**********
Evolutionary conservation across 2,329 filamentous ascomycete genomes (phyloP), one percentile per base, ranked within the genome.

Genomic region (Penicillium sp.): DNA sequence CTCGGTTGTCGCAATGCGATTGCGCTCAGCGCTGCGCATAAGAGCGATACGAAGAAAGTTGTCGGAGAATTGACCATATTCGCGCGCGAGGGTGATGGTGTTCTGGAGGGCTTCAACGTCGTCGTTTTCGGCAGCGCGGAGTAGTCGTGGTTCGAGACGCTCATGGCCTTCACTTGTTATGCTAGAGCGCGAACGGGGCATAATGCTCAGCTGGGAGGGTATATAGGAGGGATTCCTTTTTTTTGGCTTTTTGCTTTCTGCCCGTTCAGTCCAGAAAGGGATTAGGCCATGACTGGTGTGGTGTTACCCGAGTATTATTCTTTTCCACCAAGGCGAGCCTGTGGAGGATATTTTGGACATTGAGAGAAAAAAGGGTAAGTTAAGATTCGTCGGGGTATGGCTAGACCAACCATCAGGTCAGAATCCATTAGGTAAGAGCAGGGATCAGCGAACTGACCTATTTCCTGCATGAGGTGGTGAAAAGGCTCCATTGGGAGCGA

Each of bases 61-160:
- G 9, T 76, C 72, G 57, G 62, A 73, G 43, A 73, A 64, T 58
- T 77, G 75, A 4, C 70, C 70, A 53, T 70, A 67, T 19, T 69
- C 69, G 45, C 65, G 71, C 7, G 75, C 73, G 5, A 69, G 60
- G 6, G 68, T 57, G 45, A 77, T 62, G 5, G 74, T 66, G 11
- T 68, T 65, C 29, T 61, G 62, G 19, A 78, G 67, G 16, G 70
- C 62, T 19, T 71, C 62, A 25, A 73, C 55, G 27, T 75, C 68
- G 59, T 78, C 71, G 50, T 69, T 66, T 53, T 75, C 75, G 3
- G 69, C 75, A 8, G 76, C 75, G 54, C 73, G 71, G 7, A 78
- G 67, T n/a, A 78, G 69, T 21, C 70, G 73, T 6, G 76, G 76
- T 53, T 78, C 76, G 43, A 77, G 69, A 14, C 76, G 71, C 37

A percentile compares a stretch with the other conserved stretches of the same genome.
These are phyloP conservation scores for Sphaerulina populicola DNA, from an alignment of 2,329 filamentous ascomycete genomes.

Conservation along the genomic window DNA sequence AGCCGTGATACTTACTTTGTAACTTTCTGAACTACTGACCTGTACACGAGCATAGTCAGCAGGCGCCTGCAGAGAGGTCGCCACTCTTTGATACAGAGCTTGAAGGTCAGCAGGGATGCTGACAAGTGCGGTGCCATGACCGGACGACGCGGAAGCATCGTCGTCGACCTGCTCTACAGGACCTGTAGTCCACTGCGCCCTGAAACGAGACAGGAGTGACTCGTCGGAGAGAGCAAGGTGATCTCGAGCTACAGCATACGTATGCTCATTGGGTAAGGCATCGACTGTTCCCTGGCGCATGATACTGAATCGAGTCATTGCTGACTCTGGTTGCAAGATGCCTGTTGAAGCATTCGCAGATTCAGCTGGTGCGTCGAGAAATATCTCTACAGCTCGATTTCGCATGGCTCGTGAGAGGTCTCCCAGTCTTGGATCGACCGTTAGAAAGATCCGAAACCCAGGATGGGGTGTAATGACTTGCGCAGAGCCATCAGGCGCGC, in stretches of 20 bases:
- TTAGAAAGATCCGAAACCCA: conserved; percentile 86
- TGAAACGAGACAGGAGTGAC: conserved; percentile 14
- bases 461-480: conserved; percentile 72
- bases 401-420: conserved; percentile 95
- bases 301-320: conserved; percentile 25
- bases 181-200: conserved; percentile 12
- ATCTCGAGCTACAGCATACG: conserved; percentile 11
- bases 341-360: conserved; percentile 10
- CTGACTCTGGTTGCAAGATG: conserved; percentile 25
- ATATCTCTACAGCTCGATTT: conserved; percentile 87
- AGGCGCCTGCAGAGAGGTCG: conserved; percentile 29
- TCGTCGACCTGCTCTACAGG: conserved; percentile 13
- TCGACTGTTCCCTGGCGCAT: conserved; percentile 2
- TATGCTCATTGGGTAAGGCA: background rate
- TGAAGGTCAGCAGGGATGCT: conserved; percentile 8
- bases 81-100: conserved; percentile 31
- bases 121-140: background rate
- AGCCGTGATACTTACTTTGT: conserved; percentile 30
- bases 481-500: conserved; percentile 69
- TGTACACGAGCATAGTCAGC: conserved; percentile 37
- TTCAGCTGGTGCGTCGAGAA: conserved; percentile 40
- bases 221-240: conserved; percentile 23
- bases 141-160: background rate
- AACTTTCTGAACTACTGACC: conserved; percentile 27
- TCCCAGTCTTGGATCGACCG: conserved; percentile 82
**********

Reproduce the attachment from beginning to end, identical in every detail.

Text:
Evolutionary conservation across 2,329 filamentous ascomycete genomes (phyloP), one percentile per base, ranked within the genome.

Genomic region (Penicillium sp.): DNA sequence CTCGGTTGTCGCAATGCGATTGCGCTCAGCGCTGCGCATAAGAGCGATACGAAGAAAGTTGTCGGAGAATTGACCATATTCGCGCGCGAGGGTGATGGTGTTCTGGAGGGCTTCAACGTCGTCGTTTTCGGCAGCGCGGAGTAGTCGTGGTTCGAGACGCTCATGGCCTTCACTTGTTATGCTAGAGCGCGAACGGGGCATAATGCTCAGCTGGGAGGGTATATAGGAGGGATTCCTTTTTTTTGGCTTTTTGCTTTCTGCCCGTTCAGTCCAGAAAGGGATTAGGCCATGACTGGTGTGGTGTTACCCGAGTATTATTCTTTTCCACCAAGGCGAGCCTGTGGAGGATATTTTGGACATTGAGAGAAAAAAGGGTAAGTTAAGATTCGTCGGGGTATGGCTAGACCAACCATCAGGTCAGAATCCATTAGGTAAGAGCAGGGATCAGCGAACTGACCTATTTCCTGCATGAGGTGGTGAAAAGGCTCCATTGGGAGCGA

Each of bases 61-160:
- G 9, T 76, C 72, G 57, G 62, A 73, G 43, A 73, A 64, T 58
- T 77, G 75, A 4, C 70, C 70, A 53, T 70, A 67, T 19, T 69
- C 69, G 45, C 65, G 71, C 7, G 75, C 73, G 5, A 69, G 60
- G 6, G 68, T 57, G 45, A 77, T 62, G 5, G 74, T 66, G 11
- T 68, T 65, C 29, T 61, G 62, G 19, A 78, G 67, G 16, G 70
- C 62, T 19, T 71, C 62, A 25, A 73, C 55, G 27, T 75, C 68
- G 59, T 78, C 71, G 50, T 69, T 66, T 53, T 75, C 75, G 3
- G 69, C 75, A 8, G 76, C 75, G 54, C 73, G 71, G 7, A 78
- G 67, T n/a, A 78, G 69, T 21, C 70, G 73, T 6, G 76, G 76
- T 53, T 78, C 76, G 43, A 77, G 69, A 14, C 76, G 71, C 37

A percentile compares a stretch with the other conserved stretches of the same genome.
These are phyloP conservation scores for Sphaerulina populicola DNA, from an alignment of 2,329 filamentous ascomycete genomes.

Conservation along the genomic window DNA sequence AGCCGTGATACTTACTTTGTAACTTTCTGAACTACTGACCTGTACACGAGCATAGTCAGCAGGCGCCTGCAGAGAGGTCGCCACTCTTTGATACAGAGCTTGAAGGTCAGCAGGGATGCTGACAAGTGCGGTGCCATGACCGGACGACGCGGAAGCATCGTCGTCGACCTGCTCTACAGGACCTGTAGTCCACTGCGCCCTGAAACGAGACAGGAGTGACTCGTCGGAGAGAGCAAGGTGATCTCGAGCTACAGCATACGTATGCTCATTGGGTAAGGCATCGACTGTTCCCTGGCGCATGATACTGAATCGAGTCATTGCTGACTCTGGTTGCAAGATGCCTGTTGAAGCATTCGCAGATTCAGCTGGTGCGTCGAGAAATATCTCTACAGCTCGATTTCGCATGGCTCGTGAGAGGTCTCCCAGTCTTGGATCGACCGTTAGAAAGATCCGAAACCCAGGATGGGGTGTAATGACTTGCGCAGAGCCATCAGGCGCGC, in stretches of 20 bases:
- TTAGAAAGATCCGAAACCCA: conserved; percentile 86
- TGAAACGAGACAGGAGTGAC: conserved; percentile 14
- bases 461-480: conserved; percentile 72
- bases 401-420: conserved; percentile 95
- bases 301-320: conserved; percentile 25
- bases 181-200: conserved; percentile 12
- ATCTCGAGCTACAGCATACG: conserved; percentile 11
- bases 341-360: conserved; percentile 10
- CTGACTCTGGTTGCAAGATG: conserved; percentile 25
- ATATCTCTACAGCTCGATTT: conserved; percentile 87
- AGGCGCCTGCAGAGAGGTCG: conserved; percentile 29
- TCGTCGACCTGCTCTACAGG: conserved; percentile 13
- TCGACTGTTCCCTGGCGCAT: conserved; percentile 2
- TATGCTCATTGGGTAAGGCA: background rate
- TGAAGGTCAGCAGGGATGCT: conserved; percentile 8
- bases 81-100: conserved; percentile 31
- bases 121-140: background rate
- AGCCGTGATACTTACTTTGT: conserved; percentile 30
- bases 481-500: conserved; percentile 69
- TGTACACGAGCATAGTCAGC: conserved; percentile 37
- TTCAGCTGGTGCGTCGAGAA: conserved; percentile 40
- bases 221-240: conserved; percentile 23
- bases 141-160: background rate
- AACTTTCTGAACTACTGACC: conserved; percentile 27
- TCCCAGTCTTGGATCGACCG: conserved; percentile 82